Pete Cashmore’s Thoughts Before and After His Battle

By Pete Cashmore (Nuts Editor)

On April 1st, at the age of 38, I did my first rap battle, for Don’t Flop, which is like making your football debut in the Champions League. I can’t tell you what happened in the battle itself, but I can tell you how it feels, before and after…


I’m not going to lie to you – in the run-up to the battle I was more terrified than I have been about anything in my life, and that includes a time when I flew into an active war-zone. I was completely beside myself with fear, and yet was completely unable to do the one thing that would have helped me out – in other words, go and have a couple of stiff, large drinks. No amount of people telling me that I was going to be fine helped me in the least, despite the fact that most people had, I would assume, pretty low expectations of what was to follow. When the first round of battles – both of which, to compound matters, were utterly sick – were out of the way, and Rowan announced that me and Alex were going to be on next, my guts started turning somersaults. These weren’t butterflies, these were the kind of giant-ass moths you’d expect to find in the King Kong remake.

I went and necked a Diet Coke to keep my mouth moist. Then I immediately found that I wanted to go to the toilet for a wazz. Incredibly, as soon as I had finished, I found that I wanted to go again, and had to turn back from the toilet door and re-wazz. So you might say that I was literally pissing myself. After I washed my hands, I took a moment to just go through a few of my rhymes into the mirror, for the simple reason that I wanted to have my cheesy Eight Mile moment.

Outside the toilet, I ran into Pamflit, who asked me if I wanted to go through my bars with him outside. I more or less wanted to do anything that would have gotten me out of there, so I ran through my first verse, with him doing one of his little “wooooo!” noises every time I did a decent punchline, and once I had negotiated the whole verse without a stumble, I settled a little. A very little. And then it was time to go.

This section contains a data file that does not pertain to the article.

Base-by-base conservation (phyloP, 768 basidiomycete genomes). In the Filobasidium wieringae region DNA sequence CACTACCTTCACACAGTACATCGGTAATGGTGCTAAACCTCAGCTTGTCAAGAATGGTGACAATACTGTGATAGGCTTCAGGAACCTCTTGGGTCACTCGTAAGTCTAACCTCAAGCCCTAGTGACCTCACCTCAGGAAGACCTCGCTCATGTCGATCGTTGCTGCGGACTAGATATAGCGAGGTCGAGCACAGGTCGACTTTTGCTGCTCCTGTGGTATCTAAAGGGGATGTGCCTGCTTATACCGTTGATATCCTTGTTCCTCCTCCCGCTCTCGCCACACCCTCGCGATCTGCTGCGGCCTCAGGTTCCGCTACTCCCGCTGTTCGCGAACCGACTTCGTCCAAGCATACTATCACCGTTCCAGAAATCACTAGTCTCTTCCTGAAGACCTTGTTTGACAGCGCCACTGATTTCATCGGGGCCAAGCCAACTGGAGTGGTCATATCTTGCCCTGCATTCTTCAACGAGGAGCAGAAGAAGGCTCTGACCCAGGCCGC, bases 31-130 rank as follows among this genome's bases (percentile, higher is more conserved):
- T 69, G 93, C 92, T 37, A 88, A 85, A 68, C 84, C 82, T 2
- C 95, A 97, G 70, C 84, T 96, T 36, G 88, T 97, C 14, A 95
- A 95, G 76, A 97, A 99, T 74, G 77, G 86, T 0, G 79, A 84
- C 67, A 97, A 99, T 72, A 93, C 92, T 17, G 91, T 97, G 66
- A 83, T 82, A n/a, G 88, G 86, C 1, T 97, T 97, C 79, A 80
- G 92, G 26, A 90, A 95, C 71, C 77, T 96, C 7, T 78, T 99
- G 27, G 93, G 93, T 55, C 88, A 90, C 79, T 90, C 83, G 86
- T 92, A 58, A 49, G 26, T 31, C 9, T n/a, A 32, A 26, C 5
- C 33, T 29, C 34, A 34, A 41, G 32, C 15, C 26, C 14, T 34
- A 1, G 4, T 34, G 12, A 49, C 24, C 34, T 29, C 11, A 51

I got to the centre of the room first and the circle began to form – a very tight one indeed. And then Alex was there, and then all of a sudden I was calling the flip, which I immediately lost. I hoped that Alex would ask me to go first, mainly because my first verse wouldn’t have really worked if I needed to do flips. Weirdly, as we were about to go, Rowan’s preamble got us both a rapturous round of applause, which I was not expecting. And then the first round was on me, and in an instant, my mouth went as dry as the Sahara to the point that I was struggling to get my words out. And then I got my first word out. “Alex.”


I finished my bars first, having had the honour of going first, and to be honest, I don’t remember too much of what Alex said in his final round, although I did crack up laughing at least twice. The relief was overwhelming – I’d had one minor choke, had said the wrong word twice and forgotten six bars (on of which I considered to be my best on) but overall I had gotten through it roughly on time, had even played up to the camera a little bit, and the response had been pretty positive from what little I could remember – when you’re delivering your own rhymes, you tend to retreat into what I believe is known as “The Zone.” When the verdict had been given, I just wanted out of there as soon as I could get out through the crowd – Concrete is a basement bar, indeed a very cool one, but I wanted sunlight, space and oxygen, three things of which I had been denied for the previous 15 minutes. I have to admit that I all but missed the entirety of the Suus-Bowski-Evileyz triple-header, even though I’d been looking forward to that one. I was still uncomfortably amped, heart racing, eyes darting, waiting for a comedown that would not happen for a good hour and a half.

But at least I had some wine with me. And at least there were people outside who I knew, who could give me their cigarettes. Slowly but surely, the twitchiness began to turn to elation, as it became apparent that, far from disgracing ourselves, Alex and I had been equal parts of a battle that people thought was pretty bloody special. The general consensus was that we both “went in hard” – I don’t think most people could believe it. A foggy-eyed O’Shea told me that it was better than most of the debuts he’d ever seen, although I suspect that this may have more to do with his short-term memory function than anything.

All I remember of the next half hour was hugs from friends and strangers alike as it became apparent that I had successfully negotiated something which I had only ever before considered doing in the event of my contracting a terminal disease. It was an incredible feeling. Which is why, if Eurgh will let me and doesn’t think I’ll embarrass him too much, I hope to be doing it again.


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